#question from @unlocktheboxnow What do people get wrong about solitary confinement? prisontiktok, decarcerate, solitaryconfinement, solitary, AfterIncarceration, #SafetyNotSolitary #EndSolitaryConfinement #30DaysOfEducation

♬ Lofi Hiphop Chill – naoki osawa

 

What is solitary confinement to YOU?

End of Isolation Tour

As part of a ten-city national tour in August 2022, the End of Isolation Tour brought an immersive, transformative play, The BOX, to The Ramkat, in Winston-Salem, NC in partnership with Disability Rights North Carolina (DRNC). The End of Isolation Tour aims to enact political change and to promote healing through drama and artistic ritual.

Read about our recent event here.

End of Isolation Tour in the News

‘The End of Isolation Tour’ and the push to end solitary confinement in North Carolina prisons 8/29/2022

Political prisoner turned playwright wants to bring others out of The BOX 8/24/22

“The BOX” brings unflinching experience of solitary confinement to the Ramkat 8/23/22

LIGHTS UP! Radio program broadcast 8/17/22

Formerly Incarcerated Playwright and Cast Members Will Cross the Country This Summer in a Converted School Bus, Visiting Impacted Communities with a Play Set in Solitary Confinement Cells 7/28/22

Voices From Solitary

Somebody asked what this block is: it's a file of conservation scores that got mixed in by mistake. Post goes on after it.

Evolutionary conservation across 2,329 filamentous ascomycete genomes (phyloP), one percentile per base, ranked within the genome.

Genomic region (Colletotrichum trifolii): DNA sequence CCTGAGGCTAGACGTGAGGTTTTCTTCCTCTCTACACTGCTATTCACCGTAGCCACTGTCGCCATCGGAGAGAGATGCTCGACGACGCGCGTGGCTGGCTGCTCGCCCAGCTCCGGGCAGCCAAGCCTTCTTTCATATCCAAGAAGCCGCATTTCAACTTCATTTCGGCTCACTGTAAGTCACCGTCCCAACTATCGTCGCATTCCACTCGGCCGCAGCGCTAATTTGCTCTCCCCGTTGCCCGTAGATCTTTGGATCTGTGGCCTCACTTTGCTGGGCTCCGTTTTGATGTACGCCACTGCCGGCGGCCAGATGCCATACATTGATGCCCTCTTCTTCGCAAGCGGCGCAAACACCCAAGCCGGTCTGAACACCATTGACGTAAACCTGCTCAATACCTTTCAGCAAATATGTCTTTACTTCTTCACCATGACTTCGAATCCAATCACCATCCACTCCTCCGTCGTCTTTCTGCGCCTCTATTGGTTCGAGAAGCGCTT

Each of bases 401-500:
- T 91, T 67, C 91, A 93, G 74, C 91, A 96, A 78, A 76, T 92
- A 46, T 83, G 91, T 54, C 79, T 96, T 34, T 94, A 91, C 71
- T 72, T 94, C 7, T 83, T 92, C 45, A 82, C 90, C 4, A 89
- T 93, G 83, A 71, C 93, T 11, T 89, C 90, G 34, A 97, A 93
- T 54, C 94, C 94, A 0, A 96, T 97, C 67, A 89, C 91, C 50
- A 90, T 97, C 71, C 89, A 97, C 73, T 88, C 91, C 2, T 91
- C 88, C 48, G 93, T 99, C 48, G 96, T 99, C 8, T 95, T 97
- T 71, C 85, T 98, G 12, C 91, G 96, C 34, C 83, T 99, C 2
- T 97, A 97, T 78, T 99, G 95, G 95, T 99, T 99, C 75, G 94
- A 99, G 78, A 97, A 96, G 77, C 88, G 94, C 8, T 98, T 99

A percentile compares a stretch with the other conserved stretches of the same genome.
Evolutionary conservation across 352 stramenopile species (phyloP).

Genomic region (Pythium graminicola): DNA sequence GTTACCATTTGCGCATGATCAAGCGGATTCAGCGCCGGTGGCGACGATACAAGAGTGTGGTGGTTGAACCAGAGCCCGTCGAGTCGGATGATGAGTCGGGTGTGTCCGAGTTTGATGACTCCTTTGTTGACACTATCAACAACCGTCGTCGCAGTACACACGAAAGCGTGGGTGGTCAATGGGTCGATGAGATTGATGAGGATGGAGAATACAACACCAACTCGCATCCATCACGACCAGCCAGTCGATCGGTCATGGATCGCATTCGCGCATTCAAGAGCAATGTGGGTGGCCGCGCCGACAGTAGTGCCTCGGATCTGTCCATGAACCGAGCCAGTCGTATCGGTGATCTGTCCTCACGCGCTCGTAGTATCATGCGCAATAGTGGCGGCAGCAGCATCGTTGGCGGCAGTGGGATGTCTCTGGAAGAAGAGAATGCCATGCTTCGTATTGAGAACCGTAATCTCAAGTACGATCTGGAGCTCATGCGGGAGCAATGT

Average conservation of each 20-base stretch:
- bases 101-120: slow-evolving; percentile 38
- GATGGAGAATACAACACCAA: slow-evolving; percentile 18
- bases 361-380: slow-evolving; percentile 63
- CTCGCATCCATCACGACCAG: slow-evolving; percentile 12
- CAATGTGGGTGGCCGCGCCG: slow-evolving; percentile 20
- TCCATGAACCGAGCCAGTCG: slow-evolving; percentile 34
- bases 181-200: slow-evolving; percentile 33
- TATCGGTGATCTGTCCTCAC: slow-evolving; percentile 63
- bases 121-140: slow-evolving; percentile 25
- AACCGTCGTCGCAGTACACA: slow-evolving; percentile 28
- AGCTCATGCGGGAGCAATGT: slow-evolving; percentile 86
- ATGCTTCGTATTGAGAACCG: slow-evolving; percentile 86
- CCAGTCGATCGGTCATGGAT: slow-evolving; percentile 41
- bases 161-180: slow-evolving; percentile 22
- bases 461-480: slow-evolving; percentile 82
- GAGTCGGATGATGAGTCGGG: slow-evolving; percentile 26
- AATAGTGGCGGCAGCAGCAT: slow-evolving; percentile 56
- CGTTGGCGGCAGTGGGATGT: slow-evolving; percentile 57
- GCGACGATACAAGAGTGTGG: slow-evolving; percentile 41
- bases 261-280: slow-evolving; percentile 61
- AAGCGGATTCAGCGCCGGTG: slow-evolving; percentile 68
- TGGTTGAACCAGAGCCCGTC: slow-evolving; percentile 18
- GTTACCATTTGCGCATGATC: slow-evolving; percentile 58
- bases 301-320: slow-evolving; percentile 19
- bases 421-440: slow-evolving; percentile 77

This powerful video will open your eyes to the shocking reality of solitary confinement. Hear directly from people suffering this torture in NC prisons. Their words are all they have.

Warning: This video contains descriptions of torture that some viewers might find disturbing. All names have been changed to protect the identities of our clients.

View this video with audio description.

How can you help?

We need to end solitary confinement in NC. You can help by sharing these materials widely and spreading the word: “Solitary confinement for more than 15 days is torture. It needs to end.”

#StopTortureinNCPrisons

Stop Torture in NC’s Prisons

In the first blog post of a five-part series, attorney Luke Woollard takes you behind the doors of solitary confinement units and describes how solitary is torture.

Learn More >

Racial Disparities in Solitary

Stop Torture in NC’s Prisons, Part 2. Another heinous side of solitary confinement – people of color are punished more severely and for longer periods of time in solitary than their white counterparts.

 

Learn More >

Young Adults in Solitary Confinement

Supervising attorney Susan Pollitt discusses how this barbaric practice is particularly harmful to youth’s developing brains.

Learn More >

Minor Infractions Lead to Torture in NC Prisons

In the 4th installment of DRNC’s special series on solitary confinement, Luke Woollard examines how minor infractions lead to this torture.

Learn More >

Spread the Word!

Solitary confinement for more than 15 days is Torture. It needs to stop. Share this flyer widely.

Learn More >

NC TREC Recommendations

Read the recommendations that Governor Cooper’s Task Force for Racial Equity in Criminal Justice (TREC) submitted on Dec. 15, 2020 to improve racial equity and fairness in NC’s criminal justice system. 

Learn More >

Learn more about DRNC’s prisons and jails work.